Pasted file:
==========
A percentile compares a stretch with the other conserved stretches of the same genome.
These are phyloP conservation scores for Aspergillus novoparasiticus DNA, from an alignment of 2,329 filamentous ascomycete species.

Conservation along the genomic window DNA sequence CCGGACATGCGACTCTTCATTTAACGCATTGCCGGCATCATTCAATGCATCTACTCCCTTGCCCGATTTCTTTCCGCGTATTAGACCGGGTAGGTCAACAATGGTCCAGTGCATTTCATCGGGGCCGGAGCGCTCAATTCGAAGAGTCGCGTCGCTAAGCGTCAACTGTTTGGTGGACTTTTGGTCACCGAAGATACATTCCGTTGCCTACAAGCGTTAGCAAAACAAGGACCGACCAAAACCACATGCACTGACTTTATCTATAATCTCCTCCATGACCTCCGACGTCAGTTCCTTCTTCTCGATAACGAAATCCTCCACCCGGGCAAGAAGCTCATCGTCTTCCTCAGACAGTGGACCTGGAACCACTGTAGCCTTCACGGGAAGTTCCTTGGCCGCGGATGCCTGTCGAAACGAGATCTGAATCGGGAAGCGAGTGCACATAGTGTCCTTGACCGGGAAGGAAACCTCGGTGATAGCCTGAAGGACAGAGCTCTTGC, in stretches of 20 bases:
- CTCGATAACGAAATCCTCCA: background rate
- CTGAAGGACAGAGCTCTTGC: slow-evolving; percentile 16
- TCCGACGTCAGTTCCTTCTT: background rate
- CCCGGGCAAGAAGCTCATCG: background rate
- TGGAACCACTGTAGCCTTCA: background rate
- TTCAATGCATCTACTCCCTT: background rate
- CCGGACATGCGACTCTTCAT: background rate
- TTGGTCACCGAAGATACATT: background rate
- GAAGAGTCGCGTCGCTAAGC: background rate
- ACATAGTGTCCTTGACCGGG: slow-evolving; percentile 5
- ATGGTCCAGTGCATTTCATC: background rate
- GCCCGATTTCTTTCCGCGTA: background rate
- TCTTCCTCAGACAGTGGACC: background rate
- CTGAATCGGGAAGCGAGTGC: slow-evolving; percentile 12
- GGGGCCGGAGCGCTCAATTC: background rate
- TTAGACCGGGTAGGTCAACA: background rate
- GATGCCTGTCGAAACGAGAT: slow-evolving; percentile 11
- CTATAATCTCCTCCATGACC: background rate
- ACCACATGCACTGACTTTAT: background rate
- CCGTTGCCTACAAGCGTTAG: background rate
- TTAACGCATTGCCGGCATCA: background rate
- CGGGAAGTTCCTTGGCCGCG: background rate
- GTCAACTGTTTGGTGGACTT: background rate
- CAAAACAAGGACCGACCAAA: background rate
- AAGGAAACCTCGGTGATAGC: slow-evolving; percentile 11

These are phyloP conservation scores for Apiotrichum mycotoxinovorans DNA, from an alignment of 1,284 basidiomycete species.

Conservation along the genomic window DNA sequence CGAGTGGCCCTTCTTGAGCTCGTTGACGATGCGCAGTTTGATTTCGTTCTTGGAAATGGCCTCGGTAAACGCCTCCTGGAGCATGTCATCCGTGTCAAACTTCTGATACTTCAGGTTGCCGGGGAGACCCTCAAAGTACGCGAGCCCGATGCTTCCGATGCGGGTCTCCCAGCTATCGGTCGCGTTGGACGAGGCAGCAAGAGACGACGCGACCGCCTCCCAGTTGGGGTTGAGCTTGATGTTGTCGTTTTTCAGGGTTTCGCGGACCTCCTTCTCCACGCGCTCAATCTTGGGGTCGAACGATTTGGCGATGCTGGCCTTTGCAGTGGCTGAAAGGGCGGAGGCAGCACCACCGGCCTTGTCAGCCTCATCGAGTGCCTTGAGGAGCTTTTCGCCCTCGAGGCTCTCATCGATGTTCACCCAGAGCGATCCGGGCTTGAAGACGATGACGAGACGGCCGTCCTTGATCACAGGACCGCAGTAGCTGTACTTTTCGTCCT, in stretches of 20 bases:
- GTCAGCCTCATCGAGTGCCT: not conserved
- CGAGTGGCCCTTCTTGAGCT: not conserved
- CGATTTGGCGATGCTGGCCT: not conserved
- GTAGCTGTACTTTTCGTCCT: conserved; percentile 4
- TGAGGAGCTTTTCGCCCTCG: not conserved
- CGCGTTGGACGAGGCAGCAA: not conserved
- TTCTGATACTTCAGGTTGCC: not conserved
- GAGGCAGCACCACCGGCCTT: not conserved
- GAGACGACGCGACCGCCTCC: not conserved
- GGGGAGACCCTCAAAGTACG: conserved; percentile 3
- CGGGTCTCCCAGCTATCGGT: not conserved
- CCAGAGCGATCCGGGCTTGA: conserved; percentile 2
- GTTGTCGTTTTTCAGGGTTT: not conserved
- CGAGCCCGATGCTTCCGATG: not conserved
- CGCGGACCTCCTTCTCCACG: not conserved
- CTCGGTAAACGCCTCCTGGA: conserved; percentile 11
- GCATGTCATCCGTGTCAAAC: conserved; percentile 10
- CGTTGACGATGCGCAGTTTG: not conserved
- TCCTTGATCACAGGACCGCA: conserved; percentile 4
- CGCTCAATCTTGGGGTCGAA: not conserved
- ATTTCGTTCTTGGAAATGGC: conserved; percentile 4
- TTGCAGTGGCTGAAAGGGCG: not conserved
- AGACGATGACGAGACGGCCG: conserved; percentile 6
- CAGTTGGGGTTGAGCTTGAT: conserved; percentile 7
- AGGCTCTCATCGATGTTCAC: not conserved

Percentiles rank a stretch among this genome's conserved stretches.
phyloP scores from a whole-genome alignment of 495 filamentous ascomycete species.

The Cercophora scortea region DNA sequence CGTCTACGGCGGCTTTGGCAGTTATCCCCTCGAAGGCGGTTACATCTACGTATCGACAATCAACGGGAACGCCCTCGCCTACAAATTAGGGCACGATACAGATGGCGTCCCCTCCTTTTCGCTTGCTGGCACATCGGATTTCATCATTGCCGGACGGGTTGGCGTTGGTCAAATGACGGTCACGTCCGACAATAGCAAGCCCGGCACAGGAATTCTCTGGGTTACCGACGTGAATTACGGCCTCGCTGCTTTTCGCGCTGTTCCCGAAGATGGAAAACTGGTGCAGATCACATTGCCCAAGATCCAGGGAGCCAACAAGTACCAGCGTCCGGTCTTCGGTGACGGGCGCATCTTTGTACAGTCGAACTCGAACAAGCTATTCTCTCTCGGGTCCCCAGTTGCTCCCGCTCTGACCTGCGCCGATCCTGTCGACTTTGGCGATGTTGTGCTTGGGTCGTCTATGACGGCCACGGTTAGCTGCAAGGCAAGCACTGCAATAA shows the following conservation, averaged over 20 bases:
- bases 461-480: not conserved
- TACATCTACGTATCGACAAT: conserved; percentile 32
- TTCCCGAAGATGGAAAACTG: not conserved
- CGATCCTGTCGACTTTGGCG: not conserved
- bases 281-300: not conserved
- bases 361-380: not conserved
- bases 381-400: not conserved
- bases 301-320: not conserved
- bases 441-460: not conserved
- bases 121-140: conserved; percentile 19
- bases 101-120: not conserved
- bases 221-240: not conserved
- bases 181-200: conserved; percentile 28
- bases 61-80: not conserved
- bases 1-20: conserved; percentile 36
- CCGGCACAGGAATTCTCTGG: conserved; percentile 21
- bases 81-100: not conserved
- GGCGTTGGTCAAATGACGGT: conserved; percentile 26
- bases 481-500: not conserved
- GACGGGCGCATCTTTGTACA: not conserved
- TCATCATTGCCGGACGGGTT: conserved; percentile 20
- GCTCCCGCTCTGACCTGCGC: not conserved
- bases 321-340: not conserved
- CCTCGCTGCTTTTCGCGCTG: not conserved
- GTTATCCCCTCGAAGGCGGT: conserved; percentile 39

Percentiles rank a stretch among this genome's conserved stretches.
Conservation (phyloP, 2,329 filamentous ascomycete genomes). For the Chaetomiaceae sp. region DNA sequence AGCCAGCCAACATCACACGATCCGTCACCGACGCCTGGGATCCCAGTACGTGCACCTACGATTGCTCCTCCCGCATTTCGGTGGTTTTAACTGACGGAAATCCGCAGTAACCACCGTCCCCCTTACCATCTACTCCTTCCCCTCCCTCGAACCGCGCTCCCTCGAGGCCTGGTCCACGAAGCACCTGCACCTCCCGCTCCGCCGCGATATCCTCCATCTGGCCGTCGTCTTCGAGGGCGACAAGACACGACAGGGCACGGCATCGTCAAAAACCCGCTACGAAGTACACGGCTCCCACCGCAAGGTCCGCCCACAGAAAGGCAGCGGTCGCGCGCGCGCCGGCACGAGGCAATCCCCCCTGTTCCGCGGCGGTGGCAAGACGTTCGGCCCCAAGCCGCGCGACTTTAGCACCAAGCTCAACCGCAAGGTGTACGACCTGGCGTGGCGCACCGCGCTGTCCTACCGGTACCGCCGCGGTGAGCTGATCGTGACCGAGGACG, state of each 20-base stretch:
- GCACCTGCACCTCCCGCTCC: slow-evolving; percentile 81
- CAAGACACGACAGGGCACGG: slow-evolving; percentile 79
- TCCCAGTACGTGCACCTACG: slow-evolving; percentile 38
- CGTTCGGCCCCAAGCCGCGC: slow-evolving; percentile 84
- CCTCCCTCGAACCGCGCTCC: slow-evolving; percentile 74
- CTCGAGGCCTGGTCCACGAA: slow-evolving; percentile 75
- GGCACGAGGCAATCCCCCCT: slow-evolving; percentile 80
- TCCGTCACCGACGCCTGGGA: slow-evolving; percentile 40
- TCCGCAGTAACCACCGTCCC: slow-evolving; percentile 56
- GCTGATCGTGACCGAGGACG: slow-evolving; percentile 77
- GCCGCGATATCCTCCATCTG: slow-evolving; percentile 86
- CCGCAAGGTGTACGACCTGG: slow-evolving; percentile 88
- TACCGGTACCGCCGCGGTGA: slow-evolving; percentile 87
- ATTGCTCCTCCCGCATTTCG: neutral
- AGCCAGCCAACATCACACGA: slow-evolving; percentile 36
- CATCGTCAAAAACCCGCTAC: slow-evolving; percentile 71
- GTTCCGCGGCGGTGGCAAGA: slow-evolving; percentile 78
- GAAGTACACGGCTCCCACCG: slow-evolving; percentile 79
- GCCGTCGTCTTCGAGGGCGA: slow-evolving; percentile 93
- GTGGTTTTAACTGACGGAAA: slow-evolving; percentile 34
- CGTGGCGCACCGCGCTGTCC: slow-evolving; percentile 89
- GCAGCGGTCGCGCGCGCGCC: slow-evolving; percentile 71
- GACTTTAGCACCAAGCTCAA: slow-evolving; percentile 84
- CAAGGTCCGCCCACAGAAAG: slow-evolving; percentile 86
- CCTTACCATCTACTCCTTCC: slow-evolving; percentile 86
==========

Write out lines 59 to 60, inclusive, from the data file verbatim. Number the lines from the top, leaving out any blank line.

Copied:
- bases 461-480: not conserved
- TACATCTACGTATCGACAAT: conserved; percentile 32